A 2021 Labour Market Forecast predicts B.C.  will have 85,000 new job openings in the skilled trades and more than  70,000 in the construction sector by 2031, most of them to replace  retiring workers. The federal and provincial governments both offer  financial incentives to women hoping to apprentice in the skilled  trades, something unions have also supported. 

But those professions are a long way from  parity. A 2017 report into the experiences of women in the trades  identified a range of systemic barriers keeping women out of the sector,  ranging from gender-based discrimination and bullying to hiring  practices. It also found the retention rates for female apprentices  lagged behind the rates for men, even when the lower overall entry rate  for the trades was taken into account: in 2013, for example, only 4.4 of  registered apprentices in B.C. who completed their training were women.  

“I hear from women who say that they need  to feel brave to go into work,” said Karen Dearlove, the executive  director of the BC Centre for Women in the Trades. “They need to have a  thick skin. And I tell them, that shouldn’t be in your job description.”  

That 2017 report also mentioned PPE, which  for many women is a physical reminder of the systemic barriers they face  in the trades. 

“No one wants to work where they feel like  they’re not part of the thing at the onset when they put the safety gear  on,” said Dave Baspaly, president of the Council of Construction  Associations. He said more and more employers are willing to pay the  extra cost to offer that gear. Construction giant EllisDon recently  launched a campaign to offer safety vests to women and other workers  “whose frame and body type are not best served by traditional vest  offerings.” 

But most companies aren’t there yet. 

In theory, existing B.C. regulations  already require companies to provide PPE that fits correctly. WorkSafeBC  issued a new guideline on its rules last year, acknowledging protective  clothing has traditionally been made for men and stating employers have  an obligation to make sure PPE fits properly. But those rules aren’t  necessarily being enforced. 

In theory, B.C.’s government could change  regulations or laws to explicitly require that employers provide PPE  that fits women and people of other gender identities.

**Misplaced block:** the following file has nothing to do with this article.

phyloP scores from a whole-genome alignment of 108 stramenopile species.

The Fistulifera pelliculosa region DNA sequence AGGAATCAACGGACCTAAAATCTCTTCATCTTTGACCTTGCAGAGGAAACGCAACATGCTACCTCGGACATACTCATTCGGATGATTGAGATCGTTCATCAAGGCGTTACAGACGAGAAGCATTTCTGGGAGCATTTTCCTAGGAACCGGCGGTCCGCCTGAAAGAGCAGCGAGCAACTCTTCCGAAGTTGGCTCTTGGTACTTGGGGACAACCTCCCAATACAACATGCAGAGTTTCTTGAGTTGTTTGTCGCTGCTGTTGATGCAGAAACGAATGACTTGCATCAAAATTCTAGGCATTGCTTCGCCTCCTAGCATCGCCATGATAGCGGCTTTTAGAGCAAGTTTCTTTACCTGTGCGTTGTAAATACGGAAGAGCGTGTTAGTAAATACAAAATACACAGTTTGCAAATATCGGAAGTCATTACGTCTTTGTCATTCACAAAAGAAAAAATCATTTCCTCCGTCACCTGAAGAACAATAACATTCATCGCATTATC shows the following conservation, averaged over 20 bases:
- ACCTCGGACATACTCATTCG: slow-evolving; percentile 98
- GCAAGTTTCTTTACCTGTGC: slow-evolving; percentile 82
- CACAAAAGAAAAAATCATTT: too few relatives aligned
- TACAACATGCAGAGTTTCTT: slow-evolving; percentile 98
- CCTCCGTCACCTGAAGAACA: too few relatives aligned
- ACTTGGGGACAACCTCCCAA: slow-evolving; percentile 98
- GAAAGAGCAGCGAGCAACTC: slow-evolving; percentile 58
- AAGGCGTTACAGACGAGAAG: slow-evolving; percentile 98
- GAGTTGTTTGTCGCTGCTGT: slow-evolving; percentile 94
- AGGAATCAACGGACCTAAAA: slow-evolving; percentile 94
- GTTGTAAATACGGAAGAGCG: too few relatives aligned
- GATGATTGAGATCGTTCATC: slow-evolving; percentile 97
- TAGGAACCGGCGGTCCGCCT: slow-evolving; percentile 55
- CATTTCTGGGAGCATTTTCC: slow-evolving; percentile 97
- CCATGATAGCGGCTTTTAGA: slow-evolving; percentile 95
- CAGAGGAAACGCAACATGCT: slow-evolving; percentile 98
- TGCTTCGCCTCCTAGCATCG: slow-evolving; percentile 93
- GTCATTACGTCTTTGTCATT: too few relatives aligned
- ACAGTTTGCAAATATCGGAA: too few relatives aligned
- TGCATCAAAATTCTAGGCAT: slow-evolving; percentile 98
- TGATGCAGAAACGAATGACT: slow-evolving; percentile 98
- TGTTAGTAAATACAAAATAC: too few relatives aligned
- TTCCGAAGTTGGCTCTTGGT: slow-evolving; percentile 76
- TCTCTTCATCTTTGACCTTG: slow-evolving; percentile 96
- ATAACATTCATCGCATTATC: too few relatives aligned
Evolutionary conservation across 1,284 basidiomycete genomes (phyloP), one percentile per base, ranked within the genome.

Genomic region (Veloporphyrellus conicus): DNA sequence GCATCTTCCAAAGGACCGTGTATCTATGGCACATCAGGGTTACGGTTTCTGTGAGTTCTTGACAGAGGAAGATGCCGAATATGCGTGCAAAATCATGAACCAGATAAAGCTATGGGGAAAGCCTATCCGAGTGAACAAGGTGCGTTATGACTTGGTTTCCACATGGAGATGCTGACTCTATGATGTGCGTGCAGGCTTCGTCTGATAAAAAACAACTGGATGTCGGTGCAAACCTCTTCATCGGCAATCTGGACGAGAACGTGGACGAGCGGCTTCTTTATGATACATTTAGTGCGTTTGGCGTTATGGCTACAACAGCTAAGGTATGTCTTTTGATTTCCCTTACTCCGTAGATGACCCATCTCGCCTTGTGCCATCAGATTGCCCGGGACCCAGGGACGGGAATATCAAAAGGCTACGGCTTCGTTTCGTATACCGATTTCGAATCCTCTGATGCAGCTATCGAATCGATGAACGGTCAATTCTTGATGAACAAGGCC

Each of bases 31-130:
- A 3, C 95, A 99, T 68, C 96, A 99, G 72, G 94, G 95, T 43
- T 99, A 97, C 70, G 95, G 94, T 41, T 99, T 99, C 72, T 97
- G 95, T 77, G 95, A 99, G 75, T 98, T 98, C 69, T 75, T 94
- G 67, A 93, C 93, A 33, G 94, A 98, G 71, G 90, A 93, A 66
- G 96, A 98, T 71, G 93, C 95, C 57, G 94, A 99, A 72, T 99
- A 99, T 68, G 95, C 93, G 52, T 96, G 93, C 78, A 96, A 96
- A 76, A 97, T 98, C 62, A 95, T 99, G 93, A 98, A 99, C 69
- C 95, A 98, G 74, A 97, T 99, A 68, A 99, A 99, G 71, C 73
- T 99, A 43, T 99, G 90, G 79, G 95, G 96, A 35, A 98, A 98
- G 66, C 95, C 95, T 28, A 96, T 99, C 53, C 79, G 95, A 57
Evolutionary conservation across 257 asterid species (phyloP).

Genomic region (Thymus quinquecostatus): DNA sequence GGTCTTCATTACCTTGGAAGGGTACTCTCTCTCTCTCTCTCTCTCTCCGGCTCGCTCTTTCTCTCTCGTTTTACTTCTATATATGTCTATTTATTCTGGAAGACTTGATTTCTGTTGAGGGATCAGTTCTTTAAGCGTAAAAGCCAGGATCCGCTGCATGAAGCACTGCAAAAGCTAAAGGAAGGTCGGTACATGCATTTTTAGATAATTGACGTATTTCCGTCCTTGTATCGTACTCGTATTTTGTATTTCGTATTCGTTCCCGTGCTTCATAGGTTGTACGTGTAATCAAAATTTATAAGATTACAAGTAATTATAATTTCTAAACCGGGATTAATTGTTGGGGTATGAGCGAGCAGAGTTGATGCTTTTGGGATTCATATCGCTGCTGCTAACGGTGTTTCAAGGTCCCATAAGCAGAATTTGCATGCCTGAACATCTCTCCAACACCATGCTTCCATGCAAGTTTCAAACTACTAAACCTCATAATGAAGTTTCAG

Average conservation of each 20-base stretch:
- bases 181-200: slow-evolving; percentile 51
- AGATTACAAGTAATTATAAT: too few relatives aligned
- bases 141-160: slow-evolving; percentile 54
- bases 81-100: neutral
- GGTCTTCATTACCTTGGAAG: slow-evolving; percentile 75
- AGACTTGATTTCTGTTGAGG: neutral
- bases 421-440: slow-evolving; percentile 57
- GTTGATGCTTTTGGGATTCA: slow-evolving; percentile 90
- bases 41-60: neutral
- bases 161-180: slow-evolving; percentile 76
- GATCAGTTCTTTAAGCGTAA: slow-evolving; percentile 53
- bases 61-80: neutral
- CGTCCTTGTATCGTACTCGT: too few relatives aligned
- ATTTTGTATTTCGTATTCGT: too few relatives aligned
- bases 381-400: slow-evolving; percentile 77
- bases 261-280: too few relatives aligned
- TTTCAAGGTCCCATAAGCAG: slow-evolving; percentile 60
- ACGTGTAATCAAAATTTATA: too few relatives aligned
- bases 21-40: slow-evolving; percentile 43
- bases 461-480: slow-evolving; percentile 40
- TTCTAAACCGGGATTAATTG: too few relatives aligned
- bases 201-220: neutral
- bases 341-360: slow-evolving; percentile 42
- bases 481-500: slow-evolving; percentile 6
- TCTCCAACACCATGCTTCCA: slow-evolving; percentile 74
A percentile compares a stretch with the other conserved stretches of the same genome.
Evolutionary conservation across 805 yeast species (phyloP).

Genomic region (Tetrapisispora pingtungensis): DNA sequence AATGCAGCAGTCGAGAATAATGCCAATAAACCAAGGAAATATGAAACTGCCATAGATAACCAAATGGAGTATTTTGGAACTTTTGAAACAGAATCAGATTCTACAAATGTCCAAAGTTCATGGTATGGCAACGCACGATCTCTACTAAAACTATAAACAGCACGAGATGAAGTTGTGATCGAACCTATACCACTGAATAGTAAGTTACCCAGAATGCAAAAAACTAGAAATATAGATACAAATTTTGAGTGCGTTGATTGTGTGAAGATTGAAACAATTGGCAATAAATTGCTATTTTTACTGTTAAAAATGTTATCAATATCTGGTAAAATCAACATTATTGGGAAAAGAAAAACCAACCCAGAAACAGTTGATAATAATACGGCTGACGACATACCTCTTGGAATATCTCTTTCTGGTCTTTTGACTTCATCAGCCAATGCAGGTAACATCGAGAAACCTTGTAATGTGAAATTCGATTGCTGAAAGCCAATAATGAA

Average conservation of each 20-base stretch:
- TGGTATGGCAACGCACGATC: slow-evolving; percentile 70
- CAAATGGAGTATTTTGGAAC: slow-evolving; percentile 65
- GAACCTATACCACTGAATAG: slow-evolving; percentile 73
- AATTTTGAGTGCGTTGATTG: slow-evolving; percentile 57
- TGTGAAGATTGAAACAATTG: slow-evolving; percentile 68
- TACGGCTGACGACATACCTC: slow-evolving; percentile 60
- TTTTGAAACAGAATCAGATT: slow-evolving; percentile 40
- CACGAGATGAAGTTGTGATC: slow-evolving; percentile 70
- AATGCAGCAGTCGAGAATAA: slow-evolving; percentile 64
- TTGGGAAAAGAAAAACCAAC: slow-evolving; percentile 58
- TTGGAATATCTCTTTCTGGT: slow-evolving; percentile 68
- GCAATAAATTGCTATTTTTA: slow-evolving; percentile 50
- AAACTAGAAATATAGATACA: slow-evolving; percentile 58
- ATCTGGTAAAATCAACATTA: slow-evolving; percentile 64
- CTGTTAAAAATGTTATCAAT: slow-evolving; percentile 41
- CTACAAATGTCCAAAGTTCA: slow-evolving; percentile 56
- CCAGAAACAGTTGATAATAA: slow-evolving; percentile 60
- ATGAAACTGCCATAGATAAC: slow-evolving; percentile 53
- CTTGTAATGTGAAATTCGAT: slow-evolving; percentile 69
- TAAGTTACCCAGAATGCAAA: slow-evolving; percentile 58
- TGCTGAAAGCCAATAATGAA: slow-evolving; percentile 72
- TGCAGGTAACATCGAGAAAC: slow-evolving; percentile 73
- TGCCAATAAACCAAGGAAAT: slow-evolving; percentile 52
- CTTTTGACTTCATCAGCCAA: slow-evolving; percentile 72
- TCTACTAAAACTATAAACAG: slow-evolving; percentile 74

But Baspaly doesn’t think that would work,  either, because multinational construction PPE manufacturers often don’t  make gear for women because of how small the market is. Even if B.C.  made it mandatory, Baspaly said, its population alone is too small to  sway company decisions on that level. That’s left the market to  “boutique” and small-scale manufacturers like Helga Wear.

“The manufacturers are looking at large  market penetration in big urban centres,” Baspaly argued. “When we move  and if everyone else moves, they consider it, but they don’t necessarily  move with us.” 

Then there’s the Canadian Standards  Association, who set industry benchmarks for equipment like PPE across  the country. That group did commission a survey into PPE for women and  said in a November press release that it “has started to assess its  existing portfolio of PPE standards to determine opportunities for  improvement as it relates to women.” But changes resulting from that  will likely take time, Hughf said. 

The result is a waiting game. Governments  haven’t forcefully regulated it, because manufacturers don’t make it.  Manufacturers don’t make it because businesses aren’t asking for it. And  businesses aren’t asking for it, in some cases, because they don’t have  to. 

That’s not to say things aren’t changing.  Hughf recently negotiated a collective agreement for some International  Union of Operating Engineers members with an explicit clause that the  employer must provide properly fitting PPE for people of all genders. 

And Helga Wear, Huettner’s company, has  seen a swell of business. Originally, Huettner said, many in the  industry dismissed her idea, saying the status quo of using men’s PPE  was fine. She was doing “the Craigslist Hustle,” working a series of odd  jobs to finance her business. Her home base was a shipping container on  Mitchell Island, beneath the Knight Street bridge.

But she’s attracted a growing stream of  business and admirers. Helga Wear turned a profit for the first time  last year. She has now moved to office space on Frances Street in East  Vancouver that she shares with another business and Leeloo, a Maltese  toy poodle named for the character from The Fifth Element. 

In some ways, Huettner said, the problem  with PPE is a broader symptom of design standards that often take mens’  bodies as the “default” without consideration of how the same product  may not work for other people. 

Her hope is that her little boutique firm can be part of turning that story around, one vest at a time. 

“I’m going to keep talking to anyone who will listen to me about exactly this,” she said.

Zak Vescera, Local Journalism Initiative Reporter, The Tyee